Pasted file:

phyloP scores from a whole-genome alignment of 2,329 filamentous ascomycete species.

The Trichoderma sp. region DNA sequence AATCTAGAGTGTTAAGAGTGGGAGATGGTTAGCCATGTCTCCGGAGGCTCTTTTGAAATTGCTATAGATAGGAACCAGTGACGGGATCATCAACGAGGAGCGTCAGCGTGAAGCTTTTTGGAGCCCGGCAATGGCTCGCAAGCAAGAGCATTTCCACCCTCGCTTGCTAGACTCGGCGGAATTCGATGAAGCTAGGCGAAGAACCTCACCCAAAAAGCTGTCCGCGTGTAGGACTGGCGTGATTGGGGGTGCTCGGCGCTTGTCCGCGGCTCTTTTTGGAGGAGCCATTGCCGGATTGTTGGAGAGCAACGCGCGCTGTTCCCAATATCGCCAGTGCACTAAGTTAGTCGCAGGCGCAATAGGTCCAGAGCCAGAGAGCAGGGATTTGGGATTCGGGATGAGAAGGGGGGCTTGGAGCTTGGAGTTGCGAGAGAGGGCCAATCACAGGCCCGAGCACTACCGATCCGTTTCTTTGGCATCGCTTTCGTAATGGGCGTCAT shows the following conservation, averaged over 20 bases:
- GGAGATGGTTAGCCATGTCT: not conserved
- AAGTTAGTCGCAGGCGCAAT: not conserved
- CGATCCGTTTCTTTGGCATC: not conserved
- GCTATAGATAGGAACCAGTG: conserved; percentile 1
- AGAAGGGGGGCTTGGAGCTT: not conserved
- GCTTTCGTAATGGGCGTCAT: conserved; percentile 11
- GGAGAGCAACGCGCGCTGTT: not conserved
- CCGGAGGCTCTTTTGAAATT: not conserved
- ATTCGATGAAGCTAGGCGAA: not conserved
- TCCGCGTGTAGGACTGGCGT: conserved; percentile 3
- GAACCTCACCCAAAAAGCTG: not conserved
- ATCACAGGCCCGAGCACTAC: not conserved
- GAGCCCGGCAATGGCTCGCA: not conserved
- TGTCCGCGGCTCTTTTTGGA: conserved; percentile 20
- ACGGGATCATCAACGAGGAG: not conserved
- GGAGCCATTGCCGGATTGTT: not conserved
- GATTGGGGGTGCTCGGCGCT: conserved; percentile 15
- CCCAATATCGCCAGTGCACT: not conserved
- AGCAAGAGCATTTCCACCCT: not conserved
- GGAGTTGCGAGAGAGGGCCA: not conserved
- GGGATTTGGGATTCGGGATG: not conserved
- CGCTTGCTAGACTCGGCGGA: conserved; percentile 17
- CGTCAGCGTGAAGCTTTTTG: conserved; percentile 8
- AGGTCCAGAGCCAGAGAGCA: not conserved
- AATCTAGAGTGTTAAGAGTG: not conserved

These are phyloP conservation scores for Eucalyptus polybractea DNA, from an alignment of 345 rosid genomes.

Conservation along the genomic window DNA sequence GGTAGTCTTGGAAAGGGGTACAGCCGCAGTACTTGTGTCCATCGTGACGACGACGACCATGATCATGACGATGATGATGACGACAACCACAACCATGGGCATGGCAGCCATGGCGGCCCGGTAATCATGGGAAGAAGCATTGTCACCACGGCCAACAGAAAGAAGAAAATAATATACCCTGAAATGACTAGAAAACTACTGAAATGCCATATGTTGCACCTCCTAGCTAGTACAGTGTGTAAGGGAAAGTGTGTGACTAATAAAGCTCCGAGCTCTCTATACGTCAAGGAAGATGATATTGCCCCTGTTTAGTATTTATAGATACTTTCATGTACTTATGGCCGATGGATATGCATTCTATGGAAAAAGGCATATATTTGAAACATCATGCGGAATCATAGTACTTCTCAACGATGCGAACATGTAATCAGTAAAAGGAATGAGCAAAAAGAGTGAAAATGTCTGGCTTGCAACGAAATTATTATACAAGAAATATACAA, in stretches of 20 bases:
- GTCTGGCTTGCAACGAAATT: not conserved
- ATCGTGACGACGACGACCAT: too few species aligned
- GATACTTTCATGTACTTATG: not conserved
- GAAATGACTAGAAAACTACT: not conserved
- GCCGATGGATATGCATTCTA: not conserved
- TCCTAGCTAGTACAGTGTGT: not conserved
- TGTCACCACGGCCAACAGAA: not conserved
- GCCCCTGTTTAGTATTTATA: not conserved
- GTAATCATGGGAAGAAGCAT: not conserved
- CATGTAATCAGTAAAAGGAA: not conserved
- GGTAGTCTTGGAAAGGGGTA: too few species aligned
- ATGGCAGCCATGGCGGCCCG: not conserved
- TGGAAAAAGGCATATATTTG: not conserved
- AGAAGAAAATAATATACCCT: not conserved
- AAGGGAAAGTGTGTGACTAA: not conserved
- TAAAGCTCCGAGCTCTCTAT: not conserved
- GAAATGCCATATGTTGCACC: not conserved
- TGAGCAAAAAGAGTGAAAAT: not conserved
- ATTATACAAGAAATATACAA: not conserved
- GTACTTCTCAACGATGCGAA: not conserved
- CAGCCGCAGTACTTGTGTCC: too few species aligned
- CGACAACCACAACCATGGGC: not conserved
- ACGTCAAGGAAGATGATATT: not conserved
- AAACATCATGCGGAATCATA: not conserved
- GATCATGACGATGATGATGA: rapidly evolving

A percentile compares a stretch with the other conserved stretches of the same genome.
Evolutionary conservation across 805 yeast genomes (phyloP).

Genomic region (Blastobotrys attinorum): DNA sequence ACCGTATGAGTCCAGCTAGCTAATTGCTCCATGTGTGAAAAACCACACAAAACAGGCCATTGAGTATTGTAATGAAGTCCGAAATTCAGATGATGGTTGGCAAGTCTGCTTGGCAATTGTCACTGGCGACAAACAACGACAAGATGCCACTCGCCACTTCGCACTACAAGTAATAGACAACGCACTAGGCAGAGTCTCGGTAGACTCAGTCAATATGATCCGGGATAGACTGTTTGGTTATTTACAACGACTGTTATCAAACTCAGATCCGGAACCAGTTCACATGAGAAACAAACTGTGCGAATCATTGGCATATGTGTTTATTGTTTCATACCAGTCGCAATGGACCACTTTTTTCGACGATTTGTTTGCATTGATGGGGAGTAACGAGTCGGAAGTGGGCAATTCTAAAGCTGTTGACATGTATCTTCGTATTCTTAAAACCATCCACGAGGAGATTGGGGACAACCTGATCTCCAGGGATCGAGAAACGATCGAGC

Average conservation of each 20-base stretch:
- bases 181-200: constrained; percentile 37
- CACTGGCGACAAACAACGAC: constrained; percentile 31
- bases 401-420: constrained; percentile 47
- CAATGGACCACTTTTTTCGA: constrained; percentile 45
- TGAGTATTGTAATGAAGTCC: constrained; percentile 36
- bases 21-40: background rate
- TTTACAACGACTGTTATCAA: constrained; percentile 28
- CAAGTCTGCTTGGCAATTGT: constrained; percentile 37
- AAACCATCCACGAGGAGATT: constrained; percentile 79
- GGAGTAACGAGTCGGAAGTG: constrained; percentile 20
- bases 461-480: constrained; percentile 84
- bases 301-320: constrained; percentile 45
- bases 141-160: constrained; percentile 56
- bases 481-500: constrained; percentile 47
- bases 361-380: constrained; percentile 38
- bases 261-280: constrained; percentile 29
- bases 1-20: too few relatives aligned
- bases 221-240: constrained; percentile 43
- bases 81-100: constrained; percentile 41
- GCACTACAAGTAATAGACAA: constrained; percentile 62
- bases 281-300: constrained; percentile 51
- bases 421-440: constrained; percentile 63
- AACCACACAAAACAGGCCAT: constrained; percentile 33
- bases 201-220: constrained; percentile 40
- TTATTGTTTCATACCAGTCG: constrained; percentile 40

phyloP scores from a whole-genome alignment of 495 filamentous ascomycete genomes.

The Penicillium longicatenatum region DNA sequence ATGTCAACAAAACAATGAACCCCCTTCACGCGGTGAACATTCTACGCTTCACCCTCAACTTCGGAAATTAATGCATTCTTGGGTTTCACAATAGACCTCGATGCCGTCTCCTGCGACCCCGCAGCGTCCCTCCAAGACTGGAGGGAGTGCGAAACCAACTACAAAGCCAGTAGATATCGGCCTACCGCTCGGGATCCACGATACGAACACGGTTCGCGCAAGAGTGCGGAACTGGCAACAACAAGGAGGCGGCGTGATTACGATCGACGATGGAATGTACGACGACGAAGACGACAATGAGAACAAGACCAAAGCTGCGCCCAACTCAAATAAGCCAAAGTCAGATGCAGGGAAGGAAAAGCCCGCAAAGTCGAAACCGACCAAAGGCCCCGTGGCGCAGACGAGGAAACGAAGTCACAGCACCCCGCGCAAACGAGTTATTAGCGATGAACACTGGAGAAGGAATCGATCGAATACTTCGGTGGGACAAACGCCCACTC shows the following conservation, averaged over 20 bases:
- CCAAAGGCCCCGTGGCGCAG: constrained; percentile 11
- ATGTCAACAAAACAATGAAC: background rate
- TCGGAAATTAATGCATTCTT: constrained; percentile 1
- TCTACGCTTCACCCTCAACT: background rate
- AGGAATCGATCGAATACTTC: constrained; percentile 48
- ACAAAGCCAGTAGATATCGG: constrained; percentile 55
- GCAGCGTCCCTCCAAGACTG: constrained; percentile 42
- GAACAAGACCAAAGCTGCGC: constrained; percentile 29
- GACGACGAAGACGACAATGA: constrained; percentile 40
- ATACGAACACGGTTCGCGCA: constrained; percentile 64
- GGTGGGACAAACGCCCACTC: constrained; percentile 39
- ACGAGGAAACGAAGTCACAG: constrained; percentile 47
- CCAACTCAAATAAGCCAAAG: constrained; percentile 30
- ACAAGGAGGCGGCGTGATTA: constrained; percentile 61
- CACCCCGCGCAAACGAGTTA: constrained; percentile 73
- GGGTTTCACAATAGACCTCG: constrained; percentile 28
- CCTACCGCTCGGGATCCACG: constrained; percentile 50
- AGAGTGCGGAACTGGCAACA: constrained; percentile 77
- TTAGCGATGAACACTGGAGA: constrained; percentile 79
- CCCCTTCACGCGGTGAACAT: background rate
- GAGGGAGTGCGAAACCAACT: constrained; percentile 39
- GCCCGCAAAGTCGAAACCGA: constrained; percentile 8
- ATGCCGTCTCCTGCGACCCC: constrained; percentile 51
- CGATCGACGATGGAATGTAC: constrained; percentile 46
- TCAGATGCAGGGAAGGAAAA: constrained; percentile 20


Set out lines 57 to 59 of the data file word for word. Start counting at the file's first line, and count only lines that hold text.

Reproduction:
Genomic region (Blastobotrys attinorum): DNA sequence ACCGTATGAGTCCAGCTAGCTAATTGCTCCATGTGTGAAAAACCACACAAAACAGGCCATTGAGTATTGTAATGAAGTCCGAAATTCAGATGATGGTTGGCAAGTCTGCTTGGCAATTGTCACTGGCGACAAACAACGACAAGATGCCACTCGCCACTTCGCACTACAAGTAATAGACAACGCACTAGGCAGAGTCTCGGTAGACTCAGTCAATATGATCCGGGATAGACTGTTTGGTTATTTACAACGACTGTTATCAAACTCAGATCCGGAACCAGTTCACATGAGAAACAAACTGTGCGAATCATTGGCATATGTGTTTATTGTTTCATACCAGTCGCAATGGACCACTTTTTTCGACGATTTGTTTGCATTGATGGGGAGTAACGAGTCGGAAGTGGGCAATTCTAAAGCTGTTGACATGTATCTTCGTATTCTTAAAACCATCCACGAGGAGATTGGGGACAACCTGATCTCCAGGGATCGAGAAACGATCGAGC

Average conservation of each 20-base stretch:
- bases 181-200: constrained; percentile 37